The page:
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7
Oct

The Dangers of Mixing Gabapentin and Alcohol

When taken as prescribed, gabapentin can help a person with medical issues and not become a problem. Still, for many, it can become addictive. When combined with alcohol abuse, this combination of addictions requires professional treatment for substance abuse. Treatment starts with detox for alcohol and gabapentin and can be continued in an outpatient program. If you need help letting go of these addictions, the time to reach out and get help is now.

What Is Gabapentin?

Gabapentin is a prescription drug sold under the brand names Neurontin, Gabarone, Gralise, and FusePaq Fanatrex. It is an anticonvulsant medication used to treat a few different conditions. It helps manage epileptic seizures by decreasing the production of abnormal excitement in the brain. It also helps control pain related to shingles. The extended-release kind helps alleviate the symptoms of restless leg syndrome. 

Gabapentin comes in capsules, tablets, and an oral solution and can be combined with other medications. Anyone taking gabapentin should have their doctor monitor them for any side effects they experience or a need for a change in dosage. They should also inform their physician if they consume both alcohol and gabapentin because of how dangerous this combination can be. 

The Dangers of Mixing Alcohol and Gabapentin

When someone uses a prescription drug according to instructions, they may assume there are no other concerns. They may not consider if combining alcohol and gabapentin might be dangerous. When someone consumes both alcohol and gabapentin, this can increase the side effects associated with both substances. 

Side effects that may increase include:

Drowsiness: This can be quite risky if the person is driving or performing other potentially dangerous tasks. 

Slowed breathing: The person may not realize their breathing has slowed down or be unable to get immediate medical help.

Decreased cognitive ability: The combination of alcohol and gabapentin can cause a person to have difficulty concentrating, thinking, and being able to react.

Moodiness: Alcohol is a depressant that, combined with gabapentin, can cause noticeable changes in a person’s moods that they may not associate with using the two substances together. 

Headaches: The person may believe their headaches are related to drinking too much and not realize the source is a combination of substances.

Other side effects of alcohol and gabapentin can include nausea, vomiting, diarrhea, constipation, and feeling lightheaded. Additionally, some people experience feelings of anxiety. 

If a person who takes gabapentin also has an alcohol use disorder, it is important that they immediately speak to the prescribing physician or another medical expert. Because gabapentin offers benefits and a great relief to those who take it, the focus should be on getting professional treatment for alcohol abuse. If it turns out the person also has an addiction to gabapentin, this should be addressed, too.

Symptoms of Gabapentin Addiction

Because many people associate drug addiction with street drugs, they often have difficulty understanding that prescription drugs can also become addictive. While not all symptoms of an addiction to gabapentin happen to everyone, some are commonly experienced. These include:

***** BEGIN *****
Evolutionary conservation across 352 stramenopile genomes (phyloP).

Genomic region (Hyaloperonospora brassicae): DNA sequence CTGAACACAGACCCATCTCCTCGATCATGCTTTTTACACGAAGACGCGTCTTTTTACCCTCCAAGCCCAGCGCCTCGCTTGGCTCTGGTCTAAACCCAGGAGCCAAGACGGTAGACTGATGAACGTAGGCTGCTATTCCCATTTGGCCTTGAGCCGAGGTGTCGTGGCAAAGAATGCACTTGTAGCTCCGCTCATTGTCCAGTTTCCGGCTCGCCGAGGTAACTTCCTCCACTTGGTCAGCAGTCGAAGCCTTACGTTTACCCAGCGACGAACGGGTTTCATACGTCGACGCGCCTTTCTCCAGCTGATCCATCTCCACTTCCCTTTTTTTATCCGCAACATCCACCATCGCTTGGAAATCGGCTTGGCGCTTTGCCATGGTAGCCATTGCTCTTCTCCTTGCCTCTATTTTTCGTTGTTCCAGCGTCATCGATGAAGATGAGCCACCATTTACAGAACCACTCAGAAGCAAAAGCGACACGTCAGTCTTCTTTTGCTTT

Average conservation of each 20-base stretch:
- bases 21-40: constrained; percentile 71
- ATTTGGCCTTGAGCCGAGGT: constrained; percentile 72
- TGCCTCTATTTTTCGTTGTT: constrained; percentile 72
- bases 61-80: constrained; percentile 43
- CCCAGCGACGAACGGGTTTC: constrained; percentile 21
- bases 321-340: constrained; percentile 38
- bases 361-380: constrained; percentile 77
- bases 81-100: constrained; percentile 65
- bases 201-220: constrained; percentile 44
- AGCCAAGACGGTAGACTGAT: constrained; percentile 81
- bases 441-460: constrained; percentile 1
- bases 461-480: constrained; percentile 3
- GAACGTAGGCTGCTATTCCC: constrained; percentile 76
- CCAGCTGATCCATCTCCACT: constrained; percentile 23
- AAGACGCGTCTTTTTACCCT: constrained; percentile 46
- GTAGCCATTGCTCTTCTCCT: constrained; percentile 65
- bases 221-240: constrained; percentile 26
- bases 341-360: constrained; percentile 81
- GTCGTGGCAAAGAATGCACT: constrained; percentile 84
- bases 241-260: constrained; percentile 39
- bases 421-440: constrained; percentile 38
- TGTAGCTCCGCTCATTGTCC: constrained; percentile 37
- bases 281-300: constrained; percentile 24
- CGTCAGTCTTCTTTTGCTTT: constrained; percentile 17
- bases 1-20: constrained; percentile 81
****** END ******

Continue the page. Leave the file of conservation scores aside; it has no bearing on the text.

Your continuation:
• Difficulty with coordination
  • Cognitive difficulty
  • Trouble speaking coherently
  • Memory trouble
  • Lethargy and sleepiness
  • Dizziness
  • Tremors
  • Anxiety
  • Depression
  • Moodiness
  • Suicidal thoughts and feelings

Someone with a gabapentin addiction may also have a larger supply of the medication than makes sense to others. They may doctor shop, which is the act of going to more than one doctor to get multiple prescriptions for the same drug. The individual may also experience withdrawal symptoms when they take low dosages of gabapentin or do not have any. They also may have tried to quit taking this medication on their own and found they could not do it alone. 

How Does Treatment For Alcohol and Gabapentin Abuse Work?

When someone combines an abuse of alcohol and gabapentin, they will need professional treatment to overcome both addictions. Substance use disorders often happen in pairs, and a quality addiction treatment program can address two or more addictions happening simultaneously in one person. 

Treatment begins with detox, which can take place in a residential or an outpatient facility. From there, many people benefit from attending outpatient care that builds on what they accomplished while in detox. Choices for outpatient care include:

Because there isn’t just one therapy used to treat addiction, many treatment centers offer a variety of therapies. These usually include individual, group, family, and holistic therapy. The goal of treatment for addiction to alcohol and gabapentin is to learn what contributed to developing the addiction and how it can be controlled. This allows the person to leave treatment knowing how to use healthy coping skills that help them avoid relapse. 

Treatment for Addiction to Alcohol and Gabapentin in Atlanta

Do you struggle with addiction to alcohol and gabapentin? Buckhead Behavioral Health in Atlanta understands that no one recovers without professional help. We provide substance abuse treatment that addresses addiction to alcohol and drugs. Our detox and other outpatient programs allow you to learn how to avoid the temptation to relapse and enjoy a new sober life.

If you would like more information about how to get started on our program, visit our admissions page now. Let us show you how we can help you.

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